In order to get behind the concept of integrating design with content creation, we need to redefine how we look at the term content. Content isn’t just stuff we write to rank highly in search engines or longform articles that describe products or services, content is anything that communicates a message to your audience. Your product descriptions, call-to-action buttons, infographics, photos throughout your website, and product or informational videos – it’s all content.

Organizations that use their website to successfully engage with customers understand that content isn’t a separate line item or deliverable, it’s an invaluable piece of the overall user experience.

Why is it important to merge content with UX?

Today, the average customer simply expects more. Compared to past generations, customers have more options for buying and they’re more informed decision makers thanks to the never-ending stream of information and customer reviews that can be found on the internet. This often causes the average customer’s expectations to be much higher despite having a shorter attention span for marketing and sales tactics.

Wanting the best of the best coupled with a highly competitive online marketplace makes it more important than ever for your website to speak to customers at the right time, gently guiding them through the proper flow and sales funnel. And the only way to achieve this smooth customer experience is for content to merge with design. It becomes critical for teams across your organization to understand how content can communicate and match user expectations. When users feel that an interface maps to them, they feel a sense of trust knowing that your company understands their needs and has a solution, making the entire interface and experience more successful while strongly influencing a purchase decision.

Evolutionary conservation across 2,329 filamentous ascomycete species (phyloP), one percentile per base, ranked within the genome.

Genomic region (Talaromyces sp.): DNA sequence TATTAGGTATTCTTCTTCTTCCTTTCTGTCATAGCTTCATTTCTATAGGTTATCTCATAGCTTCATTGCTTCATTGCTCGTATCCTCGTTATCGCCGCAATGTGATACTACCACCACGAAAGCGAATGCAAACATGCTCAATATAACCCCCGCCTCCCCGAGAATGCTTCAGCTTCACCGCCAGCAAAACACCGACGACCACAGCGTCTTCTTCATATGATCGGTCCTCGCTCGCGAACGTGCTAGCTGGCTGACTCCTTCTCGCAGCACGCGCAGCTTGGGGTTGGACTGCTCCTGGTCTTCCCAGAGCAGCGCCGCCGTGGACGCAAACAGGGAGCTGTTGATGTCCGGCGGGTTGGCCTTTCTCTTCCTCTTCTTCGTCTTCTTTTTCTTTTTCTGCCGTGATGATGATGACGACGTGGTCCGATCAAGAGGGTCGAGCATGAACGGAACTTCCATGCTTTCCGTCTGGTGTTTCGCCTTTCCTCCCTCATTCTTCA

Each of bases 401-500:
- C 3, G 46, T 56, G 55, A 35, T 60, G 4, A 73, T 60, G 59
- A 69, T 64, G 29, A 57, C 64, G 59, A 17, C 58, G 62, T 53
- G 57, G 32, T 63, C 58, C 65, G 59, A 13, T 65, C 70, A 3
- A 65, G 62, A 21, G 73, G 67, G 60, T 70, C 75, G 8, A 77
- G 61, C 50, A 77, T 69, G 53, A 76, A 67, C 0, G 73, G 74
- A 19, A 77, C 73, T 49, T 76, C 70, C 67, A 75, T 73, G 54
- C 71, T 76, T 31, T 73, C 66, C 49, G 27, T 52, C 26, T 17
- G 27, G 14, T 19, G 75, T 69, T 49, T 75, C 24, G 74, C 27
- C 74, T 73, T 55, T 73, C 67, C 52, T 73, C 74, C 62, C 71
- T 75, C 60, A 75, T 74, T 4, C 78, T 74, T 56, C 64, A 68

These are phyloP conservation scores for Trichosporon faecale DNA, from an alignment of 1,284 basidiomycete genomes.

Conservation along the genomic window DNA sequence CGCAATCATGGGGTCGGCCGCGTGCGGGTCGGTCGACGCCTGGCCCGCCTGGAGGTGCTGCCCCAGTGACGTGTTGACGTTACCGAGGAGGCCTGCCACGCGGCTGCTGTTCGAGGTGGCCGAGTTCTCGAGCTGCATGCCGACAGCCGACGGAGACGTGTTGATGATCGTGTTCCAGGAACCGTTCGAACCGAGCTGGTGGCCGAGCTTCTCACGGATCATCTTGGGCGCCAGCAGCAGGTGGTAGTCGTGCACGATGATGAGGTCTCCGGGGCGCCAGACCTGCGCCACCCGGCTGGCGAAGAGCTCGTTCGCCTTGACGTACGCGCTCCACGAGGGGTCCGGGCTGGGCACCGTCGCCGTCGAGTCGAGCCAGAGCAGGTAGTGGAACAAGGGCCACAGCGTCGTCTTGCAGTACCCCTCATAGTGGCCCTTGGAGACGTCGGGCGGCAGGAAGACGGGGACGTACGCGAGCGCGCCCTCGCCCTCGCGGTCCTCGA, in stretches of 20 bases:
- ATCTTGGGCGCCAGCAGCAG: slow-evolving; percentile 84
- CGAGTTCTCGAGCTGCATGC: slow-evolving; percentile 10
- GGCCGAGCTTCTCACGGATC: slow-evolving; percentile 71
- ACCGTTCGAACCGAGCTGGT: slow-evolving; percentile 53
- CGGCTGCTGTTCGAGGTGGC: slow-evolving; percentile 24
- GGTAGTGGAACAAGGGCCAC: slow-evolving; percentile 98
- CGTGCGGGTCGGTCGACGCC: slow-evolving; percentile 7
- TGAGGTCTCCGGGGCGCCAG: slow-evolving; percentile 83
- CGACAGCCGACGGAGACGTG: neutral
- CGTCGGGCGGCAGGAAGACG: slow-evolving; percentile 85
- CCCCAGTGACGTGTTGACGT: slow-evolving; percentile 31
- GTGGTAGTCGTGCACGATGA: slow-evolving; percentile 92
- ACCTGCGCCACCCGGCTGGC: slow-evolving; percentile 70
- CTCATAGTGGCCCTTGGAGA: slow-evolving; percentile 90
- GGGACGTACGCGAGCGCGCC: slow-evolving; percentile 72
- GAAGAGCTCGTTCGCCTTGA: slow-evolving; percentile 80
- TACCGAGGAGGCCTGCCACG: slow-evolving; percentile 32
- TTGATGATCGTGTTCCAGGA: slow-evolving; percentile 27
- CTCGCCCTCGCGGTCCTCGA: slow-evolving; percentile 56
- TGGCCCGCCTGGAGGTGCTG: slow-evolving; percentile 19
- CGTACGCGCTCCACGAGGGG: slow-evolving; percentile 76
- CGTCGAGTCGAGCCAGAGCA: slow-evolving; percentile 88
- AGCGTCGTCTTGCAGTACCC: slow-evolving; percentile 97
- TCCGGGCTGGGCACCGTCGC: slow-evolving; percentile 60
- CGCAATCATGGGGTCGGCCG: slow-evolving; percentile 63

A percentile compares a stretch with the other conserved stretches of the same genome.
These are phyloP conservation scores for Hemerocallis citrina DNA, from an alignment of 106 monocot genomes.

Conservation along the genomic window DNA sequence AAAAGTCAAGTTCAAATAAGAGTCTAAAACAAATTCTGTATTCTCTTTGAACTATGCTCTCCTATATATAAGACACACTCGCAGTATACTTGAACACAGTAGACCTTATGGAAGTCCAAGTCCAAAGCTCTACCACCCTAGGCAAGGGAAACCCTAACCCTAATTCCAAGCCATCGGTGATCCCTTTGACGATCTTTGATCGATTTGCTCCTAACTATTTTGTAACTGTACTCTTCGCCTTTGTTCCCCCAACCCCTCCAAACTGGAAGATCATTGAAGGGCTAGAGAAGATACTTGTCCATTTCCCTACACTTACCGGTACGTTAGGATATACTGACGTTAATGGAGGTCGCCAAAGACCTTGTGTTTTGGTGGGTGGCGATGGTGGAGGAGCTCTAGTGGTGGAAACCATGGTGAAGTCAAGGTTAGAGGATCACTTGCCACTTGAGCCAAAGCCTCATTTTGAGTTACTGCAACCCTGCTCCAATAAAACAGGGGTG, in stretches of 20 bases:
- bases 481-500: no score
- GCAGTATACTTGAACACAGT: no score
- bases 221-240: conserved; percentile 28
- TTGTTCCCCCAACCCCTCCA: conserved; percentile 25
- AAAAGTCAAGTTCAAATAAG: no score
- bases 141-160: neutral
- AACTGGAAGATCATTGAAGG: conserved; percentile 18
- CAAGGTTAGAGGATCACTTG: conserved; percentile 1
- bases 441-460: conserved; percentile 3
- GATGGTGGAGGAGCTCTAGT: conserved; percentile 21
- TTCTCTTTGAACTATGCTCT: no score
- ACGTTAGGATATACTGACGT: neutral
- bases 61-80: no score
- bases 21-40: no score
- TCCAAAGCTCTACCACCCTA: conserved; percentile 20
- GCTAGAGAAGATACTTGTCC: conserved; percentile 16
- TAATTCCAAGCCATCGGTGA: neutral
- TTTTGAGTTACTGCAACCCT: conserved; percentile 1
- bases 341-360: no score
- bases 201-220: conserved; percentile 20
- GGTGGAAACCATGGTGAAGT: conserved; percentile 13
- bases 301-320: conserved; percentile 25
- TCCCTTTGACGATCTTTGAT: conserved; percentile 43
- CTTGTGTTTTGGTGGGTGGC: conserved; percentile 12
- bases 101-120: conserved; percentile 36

What can we do to make content and UX more integrated?

Every organization will have their own ideas for how to create the right workflow between content writers and designers, but here are a few tips:

  • Get everyone on the same page. For organizations with content and design teams working independently of one another, a kickoff meeting can get everyone on the same page, making sure the end goal of creating or redesigning the website is clear. Topics to discuss include target personas and content pieces like videos or whitepapers that can be great assets for conversion. Writers should also share which pages they’d like the copy to appear on and how much of it there will be so designers can weigh in on whether or not such plans are feasible within the design they’re thinking of.